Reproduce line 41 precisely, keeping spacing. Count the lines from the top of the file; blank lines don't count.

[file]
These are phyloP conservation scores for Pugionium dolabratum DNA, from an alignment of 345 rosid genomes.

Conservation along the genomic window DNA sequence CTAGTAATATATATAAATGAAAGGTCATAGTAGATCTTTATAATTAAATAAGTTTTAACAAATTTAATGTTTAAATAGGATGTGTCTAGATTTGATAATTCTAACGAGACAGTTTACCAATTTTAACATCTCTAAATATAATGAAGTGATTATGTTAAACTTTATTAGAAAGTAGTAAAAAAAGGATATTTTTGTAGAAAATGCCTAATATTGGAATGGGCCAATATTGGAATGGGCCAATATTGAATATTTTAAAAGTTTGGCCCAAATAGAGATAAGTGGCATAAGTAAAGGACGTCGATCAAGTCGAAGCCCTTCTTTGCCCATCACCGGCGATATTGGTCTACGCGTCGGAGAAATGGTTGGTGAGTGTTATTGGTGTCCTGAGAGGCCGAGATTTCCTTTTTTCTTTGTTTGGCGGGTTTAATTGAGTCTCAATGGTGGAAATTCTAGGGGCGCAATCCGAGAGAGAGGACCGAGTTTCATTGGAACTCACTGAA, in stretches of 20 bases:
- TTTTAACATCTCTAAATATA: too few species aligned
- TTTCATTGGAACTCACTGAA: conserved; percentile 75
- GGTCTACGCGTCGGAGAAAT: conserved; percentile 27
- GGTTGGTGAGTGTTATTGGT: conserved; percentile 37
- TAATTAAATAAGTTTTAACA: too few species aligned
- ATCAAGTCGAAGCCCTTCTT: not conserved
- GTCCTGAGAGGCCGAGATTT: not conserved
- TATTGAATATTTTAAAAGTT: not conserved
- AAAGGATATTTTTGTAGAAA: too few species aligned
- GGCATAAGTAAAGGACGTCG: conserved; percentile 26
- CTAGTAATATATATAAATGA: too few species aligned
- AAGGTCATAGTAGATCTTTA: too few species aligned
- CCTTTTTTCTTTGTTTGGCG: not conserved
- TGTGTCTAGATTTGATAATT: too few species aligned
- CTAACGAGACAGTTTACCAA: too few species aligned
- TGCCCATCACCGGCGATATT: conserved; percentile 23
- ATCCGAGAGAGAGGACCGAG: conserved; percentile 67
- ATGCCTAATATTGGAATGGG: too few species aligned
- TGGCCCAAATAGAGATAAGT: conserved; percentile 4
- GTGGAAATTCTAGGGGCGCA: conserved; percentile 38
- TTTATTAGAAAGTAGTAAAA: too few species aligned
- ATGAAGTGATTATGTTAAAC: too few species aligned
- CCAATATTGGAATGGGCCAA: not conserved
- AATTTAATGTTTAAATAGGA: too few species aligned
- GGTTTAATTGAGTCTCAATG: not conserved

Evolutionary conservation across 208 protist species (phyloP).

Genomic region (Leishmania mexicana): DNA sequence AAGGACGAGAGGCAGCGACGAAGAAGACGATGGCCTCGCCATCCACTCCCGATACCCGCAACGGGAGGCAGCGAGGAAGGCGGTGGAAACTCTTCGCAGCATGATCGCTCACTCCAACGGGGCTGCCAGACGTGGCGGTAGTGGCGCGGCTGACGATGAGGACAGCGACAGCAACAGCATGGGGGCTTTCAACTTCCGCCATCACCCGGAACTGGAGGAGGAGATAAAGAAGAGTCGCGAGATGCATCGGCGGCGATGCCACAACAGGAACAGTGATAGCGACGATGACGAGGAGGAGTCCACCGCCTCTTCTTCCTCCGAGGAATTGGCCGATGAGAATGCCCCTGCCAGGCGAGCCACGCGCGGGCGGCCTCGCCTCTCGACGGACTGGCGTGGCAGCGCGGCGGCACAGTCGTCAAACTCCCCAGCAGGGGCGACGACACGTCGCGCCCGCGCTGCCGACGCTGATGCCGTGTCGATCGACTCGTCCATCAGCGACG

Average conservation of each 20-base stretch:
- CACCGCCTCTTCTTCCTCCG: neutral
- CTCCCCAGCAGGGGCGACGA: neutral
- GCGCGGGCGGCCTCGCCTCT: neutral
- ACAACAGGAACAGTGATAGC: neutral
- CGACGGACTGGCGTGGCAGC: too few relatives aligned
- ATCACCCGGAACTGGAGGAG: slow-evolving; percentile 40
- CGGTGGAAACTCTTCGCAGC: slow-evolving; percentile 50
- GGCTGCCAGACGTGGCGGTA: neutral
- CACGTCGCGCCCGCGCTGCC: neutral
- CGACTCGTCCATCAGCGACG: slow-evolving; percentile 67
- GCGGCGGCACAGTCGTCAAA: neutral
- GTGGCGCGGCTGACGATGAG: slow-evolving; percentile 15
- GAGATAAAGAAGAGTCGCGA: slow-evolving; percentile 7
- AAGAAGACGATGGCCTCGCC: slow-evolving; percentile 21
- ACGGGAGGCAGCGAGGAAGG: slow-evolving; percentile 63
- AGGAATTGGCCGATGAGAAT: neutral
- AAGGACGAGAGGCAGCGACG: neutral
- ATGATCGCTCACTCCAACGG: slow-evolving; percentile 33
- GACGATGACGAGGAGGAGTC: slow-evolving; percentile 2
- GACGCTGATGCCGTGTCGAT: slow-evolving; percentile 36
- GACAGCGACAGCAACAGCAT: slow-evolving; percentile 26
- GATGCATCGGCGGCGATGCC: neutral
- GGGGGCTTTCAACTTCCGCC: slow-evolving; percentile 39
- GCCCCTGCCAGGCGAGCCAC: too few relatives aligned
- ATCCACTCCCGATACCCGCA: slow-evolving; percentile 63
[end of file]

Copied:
- GCGGCGGCACAGTCGTCAAA: neutral